Respect    I prefer that this link be a picture, but I can't get it to be one.  It's a positive reminder on respect.  Everyone you talk to is worthy of your attention.  I saw this image, this morning.  It brought to mind an incident that happened, yesterday, when I was waiting behind a lady who was being served, at a counter.  While the cashier was ringing up her purchases, she had a few questions for her--the customer.  "Did she have a store card?" "Her phone number?" "How was she paying?" "Did she have any questions?"

Unfortunately, the customer was simultaneously on her cell phone.

How rude!

She slipped her answers to the cashier, in between her conversation on the phone.  She didn't miss a beat.  She was carrying on two conversations!

Surely, she could have paused her phone conversation for a couple of minutes.

Saturday, May 27, 2017

Prayer and Community

Lectio          Acts 1: 12-14    

After Jesus had been taken up to heaven the apostles returned to Jerusalem from the mount called Olivet, which is near Jerusalem, a sabbath day's journey away.

When they entered the city they went to the upper room where they were staying, Peter and John and James and Andrew, Philip and Thomas, Bartholomew and Matthew, James son rof Alphaeus, Simon the Zealot, and Judas son of James.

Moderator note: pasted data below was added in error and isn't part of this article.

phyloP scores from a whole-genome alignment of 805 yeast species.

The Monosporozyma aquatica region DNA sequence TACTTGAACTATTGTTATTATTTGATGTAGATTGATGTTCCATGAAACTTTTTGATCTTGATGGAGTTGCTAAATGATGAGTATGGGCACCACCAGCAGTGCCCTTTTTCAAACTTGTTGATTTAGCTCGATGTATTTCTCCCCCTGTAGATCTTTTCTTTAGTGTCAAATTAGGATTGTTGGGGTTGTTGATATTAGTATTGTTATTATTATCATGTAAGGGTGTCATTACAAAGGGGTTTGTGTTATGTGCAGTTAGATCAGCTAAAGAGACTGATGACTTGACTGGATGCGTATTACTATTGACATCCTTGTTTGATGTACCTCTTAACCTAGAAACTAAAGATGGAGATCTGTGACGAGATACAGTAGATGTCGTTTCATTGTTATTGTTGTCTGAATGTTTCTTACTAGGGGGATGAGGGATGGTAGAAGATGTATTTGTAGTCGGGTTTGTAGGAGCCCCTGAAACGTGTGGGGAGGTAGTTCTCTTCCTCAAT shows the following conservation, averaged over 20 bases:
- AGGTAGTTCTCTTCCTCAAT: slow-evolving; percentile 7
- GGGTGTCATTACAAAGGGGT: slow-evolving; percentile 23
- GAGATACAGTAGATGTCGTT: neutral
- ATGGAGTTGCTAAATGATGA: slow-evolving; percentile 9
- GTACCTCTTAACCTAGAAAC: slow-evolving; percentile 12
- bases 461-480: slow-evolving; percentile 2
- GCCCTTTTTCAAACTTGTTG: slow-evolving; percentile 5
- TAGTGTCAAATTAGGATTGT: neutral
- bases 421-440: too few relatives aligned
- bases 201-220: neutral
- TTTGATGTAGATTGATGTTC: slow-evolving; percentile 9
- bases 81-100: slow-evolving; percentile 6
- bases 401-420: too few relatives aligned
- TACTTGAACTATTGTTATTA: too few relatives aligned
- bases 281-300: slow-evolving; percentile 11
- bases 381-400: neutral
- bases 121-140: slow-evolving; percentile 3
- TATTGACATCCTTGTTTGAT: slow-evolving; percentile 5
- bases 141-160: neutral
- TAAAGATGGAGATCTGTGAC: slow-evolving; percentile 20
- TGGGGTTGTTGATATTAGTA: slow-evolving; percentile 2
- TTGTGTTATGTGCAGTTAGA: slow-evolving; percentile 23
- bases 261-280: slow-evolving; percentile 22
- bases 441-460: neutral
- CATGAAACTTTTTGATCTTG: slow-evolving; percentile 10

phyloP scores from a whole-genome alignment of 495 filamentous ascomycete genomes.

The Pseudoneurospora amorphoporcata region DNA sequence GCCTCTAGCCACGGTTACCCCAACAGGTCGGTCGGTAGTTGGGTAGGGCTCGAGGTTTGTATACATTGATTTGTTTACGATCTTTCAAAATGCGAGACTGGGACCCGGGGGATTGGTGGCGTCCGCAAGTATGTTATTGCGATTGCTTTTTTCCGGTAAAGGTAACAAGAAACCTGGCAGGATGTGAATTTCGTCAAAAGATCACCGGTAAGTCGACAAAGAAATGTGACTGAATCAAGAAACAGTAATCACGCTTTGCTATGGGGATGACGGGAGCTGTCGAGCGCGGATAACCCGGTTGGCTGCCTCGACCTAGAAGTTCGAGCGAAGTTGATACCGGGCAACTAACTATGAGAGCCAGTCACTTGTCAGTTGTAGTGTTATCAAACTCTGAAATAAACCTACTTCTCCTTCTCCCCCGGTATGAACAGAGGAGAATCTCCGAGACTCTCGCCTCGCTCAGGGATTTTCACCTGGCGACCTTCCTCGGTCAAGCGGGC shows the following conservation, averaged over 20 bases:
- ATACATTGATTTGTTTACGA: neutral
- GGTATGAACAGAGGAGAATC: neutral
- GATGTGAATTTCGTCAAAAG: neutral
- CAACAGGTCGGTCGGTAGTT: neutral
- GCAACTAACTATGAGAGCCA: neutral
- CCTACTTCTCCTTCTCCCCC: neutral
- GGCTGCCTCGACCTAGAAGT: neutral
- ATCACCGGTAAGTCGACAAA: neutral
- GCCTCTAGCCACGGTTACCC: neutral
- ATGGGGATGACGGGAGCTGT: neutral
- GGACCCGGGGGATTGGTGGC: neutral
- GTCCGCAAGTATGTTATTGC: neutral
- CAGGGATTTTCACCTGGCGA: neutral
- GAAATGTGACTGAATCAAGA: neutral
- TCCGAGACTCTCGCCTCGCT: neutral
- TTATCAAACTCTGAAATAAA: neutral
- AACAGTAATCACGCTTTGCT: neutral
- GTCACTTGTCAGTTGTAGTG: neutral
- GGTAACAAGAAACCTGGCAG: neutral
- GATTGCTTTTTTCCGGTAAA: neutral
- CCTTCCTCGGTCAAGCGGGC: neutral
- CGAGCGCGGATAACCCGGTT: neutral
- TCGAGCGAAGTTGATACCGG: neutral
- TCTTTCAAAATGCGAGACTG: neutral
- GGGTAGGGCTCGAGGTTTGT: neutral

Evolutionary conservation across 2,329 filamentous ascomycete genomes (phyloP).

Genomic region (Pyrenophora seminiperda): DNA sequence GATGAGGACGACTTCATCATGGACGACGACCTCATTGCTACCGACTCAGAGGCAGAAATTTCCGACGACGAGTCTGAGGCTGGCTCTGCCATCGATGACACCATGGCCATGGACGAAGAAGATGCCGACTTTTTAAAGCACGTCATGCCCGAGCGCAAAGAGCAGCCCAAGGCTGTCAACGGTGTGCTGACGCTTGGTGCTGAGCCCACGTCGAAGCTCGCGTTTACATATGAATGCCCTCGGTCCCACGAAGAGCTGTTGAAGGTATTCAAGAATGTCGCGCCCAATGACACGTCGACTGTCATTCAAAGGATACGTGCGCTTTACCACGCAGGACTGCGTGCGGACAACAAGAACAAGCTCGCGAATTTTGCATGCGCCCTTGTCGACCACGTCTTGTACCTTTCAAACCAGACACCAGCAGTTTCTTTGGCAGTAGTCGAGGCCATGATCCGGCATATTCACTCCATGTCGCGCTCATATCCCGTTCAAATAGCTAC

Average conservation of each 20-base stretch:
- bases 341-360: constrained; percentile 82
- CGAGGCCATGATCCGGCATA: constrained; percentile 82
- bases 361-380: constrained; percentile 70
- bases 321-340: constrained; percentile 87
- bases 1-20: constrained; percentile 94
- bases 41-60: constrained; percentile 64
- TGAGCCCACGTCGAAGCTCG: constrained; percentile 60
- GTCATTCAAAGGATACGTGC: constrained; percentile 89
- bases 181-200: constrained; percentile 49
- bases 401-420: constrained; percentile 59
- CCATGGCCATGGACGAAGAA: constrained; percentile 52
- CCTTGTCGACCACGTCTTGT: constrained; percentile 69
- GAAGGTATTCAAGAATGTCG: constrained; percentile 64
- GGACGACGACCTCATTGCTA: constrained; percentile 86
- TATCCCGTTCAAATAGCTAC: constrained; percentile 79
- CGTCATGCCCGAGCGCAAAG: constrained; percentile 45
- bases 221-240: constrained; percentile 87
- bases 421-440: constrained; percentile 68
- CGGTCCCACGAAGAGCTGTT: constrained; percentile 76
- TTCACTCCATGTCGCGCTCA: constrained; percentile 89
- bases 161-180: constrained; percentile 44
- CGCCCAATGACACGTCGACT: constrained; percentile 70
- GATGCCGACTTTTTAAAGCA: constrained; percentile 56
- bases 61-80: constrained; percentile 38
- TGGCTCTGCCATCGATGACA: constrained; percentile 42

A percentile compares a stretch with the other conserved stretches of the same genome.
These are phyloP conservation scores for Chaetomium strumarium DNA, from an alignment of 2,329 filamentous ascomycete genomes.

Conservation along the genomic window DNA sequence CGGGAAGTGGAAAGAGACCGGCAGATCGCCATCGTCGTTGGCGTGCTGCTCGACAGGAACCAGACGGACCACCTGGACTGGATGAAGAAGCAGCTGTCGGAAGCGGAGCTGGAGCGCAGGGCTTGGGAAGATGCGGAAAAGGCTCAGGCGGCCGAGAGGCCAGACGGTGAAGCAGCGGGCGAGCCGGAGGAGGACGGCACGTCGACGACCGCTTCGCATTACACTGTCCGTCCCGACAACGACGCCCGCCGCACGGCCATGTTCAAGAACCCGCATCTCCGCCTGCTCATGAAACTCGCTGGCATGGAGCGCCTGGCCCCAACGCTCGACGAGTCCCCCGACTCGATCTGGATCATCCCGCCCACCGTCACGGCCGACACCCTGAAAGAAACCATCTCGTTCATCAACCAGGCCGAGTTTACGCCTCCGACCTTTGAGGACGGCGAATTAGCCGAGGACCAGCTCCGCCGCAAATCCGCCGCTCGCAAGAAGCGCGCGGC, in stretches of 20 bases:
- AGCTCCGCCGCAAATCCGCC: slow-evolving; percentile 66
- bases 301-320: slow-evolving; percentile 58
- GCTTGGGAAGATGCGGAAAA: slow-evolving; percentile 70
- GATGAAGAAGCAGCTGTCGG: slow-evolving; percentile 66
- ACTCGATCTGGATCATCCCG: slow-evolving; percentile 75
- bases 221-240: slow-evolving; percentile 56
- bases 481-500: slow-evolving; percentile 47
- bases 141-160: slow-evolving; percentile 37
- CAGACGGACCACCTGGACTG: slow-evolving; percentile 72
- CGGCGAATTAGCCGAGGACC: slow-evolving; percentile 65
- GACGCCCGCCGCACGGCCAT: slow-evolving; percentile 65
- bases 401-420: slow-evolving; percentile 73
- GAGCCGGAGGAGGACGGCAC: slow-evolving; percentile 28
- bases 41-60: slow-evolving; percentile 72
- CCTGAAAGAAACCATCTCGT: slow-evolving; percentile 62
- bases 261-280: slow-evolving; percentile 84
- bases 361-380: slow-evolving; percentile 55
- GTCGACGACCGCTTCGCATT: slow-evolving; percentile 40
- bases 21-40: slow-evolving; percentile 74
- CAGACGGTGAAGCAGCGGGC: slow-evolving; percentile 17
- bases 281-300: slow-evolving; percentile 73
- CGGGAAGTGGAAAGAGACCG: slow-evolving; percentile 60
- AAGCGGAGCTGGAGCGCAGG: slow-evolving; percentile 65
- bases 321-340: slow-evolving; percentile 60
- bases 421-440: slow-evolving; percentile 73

All these devoted themselves with one accord to prayer, together with some women, and Mary the mother of Jesus, and his brothers.


Afer the Ascension of Jesus, the apostles stay together and often pray.  They are a community, in communion with each other.  After seeing Jesus ascending, the intensity of their prayers increased.  "All these devoted themselves with one accord to prayer...".  What is important in these verses is that the believers stayed in community.  Also, they devoted themselves to prayer.  Can you continuously pray?


Did the apostles, after the Ascension, feel the same loss as they did when Jesus was buried?  What were they thinking?
    Definitely, their prayer life improved exponentially.  Jesus told them to wait, and they do.


Lord, as You ascended, so do I wish for myself and my loved ones.  I long to be One with You.  Until I meet You in Heaven, I will unite myself with You in the Holy Eucharist.


I believe in the Holy Spirit, the Holy Catholic Church, and the communion of saints.

Friday, May 26, 2017

The Debt Cursillo Owes

Prison ministry is my apostolate.  I'm also a Cursillista, which means I've made my Cursillo.  Cursillo is a "working retreat" that introduces you to Jesus.  But I never heard the story of how Cursillo owes it success to two prison inmates.

The prison chaplain handed out the story, yesterday.  I read it then and chalked it up to a nice "tale."  Today, I did a google search and found that it definitely happened.

I don't know why I doubted.  I see it often in prison--conversion.